Thappad lead Taapsee Pannu calls herself ‘part of a change’ in cinema
With her past several releases, Taapsee Pannu is gaining credence for the roles she’s picking to portray on screen. From Mulk to Badla and Saand Ki Aankh, the 32-year-old is on fire. Her latest release Thappad - directed by Mulk maker Anubhav Sinha - may not be raking in the moolah (it’s inching towards Rs 30 crore as of Friday) but has struck a chord with audiences. The film is not merely about a slap, but about respect in relationships. The Telegraph spoke to Taapsee on the film and the cinema she’s a part of…
Your character in Thappad is completely opposite to what you’re like in real life. So was it tough playing Amrita?
It was claustrophobic playing Amrita, she was too restrained and has too much of patience. She is shahensheelta ki murat, something which I cannot identify with at all. Amrita is too white for me. I am very grey as a human being. I can have mood swings, can have bad days and snap at people. I am very impulsive too. But Amrita is way too calm, she has the patience and the strength to listen to all the nonsense around her and not lose her calm.
Should we call you a woman of change or woman for change?
Let’s just say part of a change, and a very important and good part of the change.
But are you consciously choosing the cinema you are now a part of?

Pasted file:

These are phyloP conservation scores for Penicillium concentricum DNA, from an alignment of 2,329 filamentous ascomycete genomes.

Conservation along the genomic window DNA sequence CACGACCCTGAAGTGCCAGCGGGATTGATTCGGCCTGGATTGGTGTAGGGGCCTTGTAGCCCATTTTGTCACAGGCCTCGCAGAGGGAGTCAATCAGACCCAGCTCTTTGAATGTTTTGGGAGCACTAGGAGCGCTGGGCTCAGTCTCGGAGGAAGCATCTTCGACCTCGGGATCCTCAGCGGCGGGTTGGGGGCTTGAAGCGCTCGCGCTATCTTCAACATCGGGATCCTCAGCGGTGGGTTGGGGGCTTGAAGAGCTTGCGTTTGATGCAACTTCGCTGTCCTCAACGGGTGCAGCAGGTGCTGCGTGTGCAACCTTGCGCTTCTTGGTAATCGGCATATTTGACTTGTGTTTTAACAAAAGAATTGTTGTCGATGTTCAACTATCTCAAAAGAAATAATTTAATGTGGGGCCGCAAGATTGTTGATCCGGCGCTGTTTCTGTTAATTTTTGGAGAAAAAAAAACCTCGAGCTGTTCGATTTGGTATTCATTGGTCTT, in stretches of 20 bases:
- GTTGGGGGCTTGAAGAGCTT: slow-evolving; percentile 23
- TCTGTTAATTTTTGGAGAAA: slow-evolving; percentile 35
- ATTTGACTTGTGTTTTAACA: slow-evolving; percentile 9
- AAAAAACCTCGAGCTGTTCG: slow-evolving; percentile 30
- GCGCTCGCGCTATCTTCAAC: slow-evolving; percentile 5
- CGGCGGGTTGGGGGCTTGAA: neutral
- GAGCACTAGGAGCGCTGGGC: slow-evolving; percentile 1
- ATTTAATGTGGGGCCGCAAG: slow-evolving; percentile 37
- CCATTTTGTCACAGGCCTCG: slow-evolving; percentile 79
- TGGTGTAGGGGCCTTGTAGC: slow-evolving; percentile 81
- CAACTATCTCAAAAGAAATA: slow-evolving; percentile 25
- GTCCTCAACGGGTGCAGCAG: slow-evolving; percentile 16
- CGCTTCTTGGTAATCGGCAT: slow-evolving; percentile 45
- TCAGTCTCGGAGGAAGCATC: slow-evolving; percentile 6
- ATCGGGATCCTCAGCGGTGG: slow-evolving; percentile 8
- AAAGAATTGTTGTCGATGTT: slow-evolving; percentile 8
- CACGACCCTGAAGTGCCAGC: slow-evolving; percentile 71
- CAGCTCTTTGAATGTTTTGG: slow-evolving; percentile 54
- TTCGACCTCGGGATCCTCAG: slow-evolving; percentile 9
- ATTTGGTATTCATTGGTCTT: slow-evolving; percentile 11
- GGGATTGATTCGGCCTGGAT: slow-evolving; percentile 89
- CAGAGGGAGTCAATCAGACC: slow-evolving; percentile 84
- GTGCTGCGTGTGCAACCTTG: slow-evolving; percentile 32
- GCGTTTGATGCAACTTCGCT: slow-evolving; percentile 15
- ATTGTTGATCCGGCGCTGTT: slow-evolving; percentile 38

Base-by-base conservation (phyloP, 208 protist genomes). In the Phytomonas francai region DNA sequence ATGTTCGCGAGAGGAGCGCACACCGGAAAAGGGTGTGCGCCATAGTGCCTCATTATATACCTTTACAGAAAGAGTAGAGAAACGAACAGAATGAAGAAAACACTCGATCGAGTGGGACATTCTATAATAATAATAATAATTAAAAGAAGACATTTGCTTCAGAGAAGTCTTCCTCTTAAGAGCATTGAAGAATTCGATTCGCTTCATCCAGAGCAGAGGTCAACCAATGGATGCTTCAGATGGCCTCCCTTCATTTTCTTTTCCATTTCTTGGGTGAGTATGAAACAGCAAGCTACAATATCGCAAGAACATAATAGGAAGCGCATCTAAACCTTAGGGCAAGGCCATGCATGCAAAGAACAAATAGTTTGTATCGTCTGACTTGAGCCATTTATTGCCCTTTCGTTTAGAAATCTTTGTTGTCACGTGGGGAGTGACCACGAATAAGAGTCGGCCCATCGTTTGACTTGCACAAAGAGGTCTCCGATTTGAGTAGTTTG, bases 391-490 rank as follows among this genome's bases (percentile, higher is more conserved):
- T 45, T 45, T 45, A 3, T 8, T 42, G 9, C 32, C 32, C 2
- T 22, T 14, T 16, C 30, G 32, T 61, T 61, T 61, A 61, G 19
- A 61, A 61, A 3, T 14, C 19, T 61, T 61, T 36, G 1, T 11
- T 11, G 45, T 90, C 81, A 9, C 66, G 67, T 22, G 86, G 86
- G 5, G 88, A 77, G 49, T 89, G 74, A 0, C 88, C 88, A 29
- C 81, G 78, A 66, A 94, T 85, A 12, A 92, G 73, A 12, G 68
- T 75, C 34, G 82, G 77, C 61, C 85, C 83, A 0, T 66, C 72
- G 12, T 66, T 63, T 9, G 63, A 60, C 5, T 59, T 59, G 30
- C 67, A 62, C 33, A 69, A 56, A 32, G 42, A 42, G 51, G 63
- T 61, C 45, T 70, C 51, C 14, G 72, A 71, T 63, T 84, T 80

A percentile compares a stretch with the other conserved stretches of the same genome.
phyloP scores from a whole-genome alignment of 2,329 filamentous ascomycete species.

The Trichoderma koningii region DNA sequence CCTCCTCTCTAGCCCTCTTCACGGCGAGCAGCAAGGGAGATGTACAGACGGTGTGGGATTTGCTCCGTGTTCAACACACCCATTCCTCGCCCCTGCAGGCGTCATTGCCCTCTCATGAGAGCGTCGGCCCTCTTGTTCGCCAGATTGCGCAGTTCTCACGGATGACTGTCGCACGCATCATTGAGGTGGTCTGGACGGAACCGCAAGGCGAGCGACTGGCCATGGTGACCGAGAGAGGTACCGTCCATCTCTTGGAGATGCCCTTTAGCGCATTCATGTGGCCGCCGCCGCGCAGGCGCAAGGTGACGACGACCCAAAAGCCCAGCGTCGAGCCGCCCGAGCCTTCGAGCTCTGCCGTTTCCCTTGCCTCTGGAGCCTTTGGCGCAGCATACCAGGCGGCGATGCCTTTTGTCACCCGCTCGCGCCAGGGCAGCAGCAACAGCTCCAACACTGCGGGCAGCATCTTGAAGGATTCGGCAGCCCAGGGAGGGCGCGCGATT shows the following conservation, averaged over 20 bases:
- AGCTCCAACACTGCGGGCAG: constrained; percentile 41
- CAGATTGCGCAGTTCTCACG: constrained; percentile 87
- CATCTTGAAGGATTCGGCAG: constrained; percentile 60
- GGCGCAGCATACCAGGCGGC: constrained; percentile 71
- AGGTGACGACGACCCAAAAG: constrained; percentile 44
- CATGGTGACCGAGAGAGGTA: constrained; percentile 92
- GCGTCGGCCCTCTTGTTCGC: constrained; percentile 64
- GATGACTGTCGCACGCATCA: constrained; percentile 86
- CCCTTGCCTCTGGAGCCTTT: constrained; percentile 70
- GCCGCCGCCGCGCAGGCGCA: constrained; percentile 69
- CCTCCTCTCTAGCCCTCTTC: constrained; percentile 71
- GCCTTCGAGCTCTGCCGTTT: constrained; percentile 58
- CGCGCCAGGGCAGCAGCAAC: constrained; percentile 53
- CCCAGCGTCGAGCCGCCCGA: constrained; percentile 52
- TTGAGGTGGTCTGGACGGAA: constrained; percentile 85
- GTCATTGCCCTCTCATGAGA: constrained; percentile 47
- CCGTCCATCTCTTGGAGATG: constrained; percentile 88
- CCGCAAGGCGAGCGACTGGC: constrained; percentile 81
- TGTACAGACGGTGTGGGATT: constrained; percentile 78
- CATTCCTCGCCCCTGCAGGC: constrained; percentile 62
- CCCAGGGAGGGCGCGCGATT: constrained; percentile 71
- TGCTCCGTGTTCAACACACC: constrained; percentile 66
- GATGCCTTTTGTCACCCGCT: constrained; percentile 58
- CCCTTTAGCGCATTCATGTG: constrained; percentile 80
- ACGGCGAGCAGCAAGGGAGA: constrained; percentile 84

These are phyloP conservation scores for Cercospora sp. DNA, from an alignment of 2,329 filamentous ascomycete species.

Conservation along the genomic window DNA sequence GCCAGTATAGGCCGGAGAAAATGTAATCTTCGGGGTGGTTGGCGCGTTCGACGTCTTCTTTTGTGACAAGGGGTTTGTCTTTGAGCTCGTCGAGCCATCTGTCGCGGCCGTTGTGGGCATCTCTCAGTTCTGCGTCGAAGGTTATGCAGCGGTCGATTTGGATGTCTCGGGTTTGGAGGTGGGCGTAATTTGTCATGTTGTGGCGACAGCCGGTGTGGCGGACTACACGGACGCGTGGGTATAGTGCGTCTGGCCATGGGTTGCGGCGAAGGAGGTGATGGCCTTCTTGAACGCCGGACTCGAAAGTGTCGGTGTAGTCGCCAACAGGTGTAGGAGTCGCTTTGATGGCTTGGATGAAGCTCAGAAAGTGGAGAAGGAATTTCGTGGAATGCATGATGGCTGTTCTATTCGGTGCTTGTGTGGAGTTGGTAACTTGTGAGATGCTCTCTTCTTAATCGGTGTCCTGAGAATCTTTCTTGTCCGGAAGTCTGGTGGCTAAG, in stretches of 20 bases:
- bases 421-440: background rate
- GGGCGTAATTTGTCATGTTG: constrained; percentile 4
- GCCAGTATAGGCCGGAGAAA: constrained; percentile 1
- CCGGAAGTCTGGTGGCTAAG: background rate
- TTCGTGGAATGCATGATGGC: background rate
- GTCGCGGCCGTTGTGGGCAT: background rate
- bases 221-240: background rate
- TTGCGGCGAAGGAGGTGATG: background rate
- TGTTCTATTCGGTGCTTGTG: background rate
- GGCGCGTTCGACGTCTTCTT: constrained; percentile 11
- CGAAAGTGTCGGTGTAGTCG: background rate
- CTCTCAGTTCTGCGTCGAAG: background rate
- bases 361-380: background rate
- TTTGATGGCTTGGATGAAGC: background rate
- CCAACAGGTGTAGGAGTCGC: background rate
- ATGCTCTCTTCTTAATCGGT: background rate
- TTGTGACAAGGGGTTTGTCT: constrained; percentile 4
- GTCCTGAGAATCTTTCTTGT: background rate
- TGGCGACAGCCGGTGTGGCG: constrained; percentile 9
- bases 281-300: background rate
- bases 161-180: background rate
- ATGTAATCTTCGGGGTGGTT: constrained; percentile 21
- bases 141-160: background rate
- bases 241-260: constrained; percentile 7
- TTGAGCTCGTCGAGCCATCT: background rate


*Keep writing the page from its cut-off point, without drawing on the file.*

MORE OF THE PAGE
I have been consistently asked this in the last couple of months with regard to the kind of films I do. I don’t think that way. When I am listening to a script, my judgement is like an audience - will I spend money and time to watch this film?
So you look at it as an audience?
Yes. Significance of the role comes later. First, I judge it as a script - will I spend my money to watch the film in theatres, because this is what I am going to ask of my audience. I am a middle-class person who is very wary of spending my money. More important than money, it is the time that is never going to come back. After a film (they don’t like) people walk out and say ‘mere zindagi ke do ghante kharab kar diye, mujhe paise wapas chahiye’. And that is something I am not ready to hear.
Were you ever disappointed by your own films?
Yes, in the beginning of my career. I didn’t know acting and also didn’t know how to select films. By chance I stumbled upon this profession and would go by what was advised to me to become a good, conventional top heroine. I was following the regular way, only to realise that it is not working for me. It might be working for others but not for me. I made those mistakes and learnt from them.
When do you feel most vulnerable?
In my house and in front of my family, where I can put my guard down.
Are you considering turning producer?
It can only happen when I find a partner who can help with the ground work. I don’t think I have the mind space to produce a film. Itni mushkil se toh acting aayee hai uspe if I start thinking of producing… I don’t want to divert my mind.
Anubhav Sinha said you added some words in the Thappad dialogues and improvised the scene better?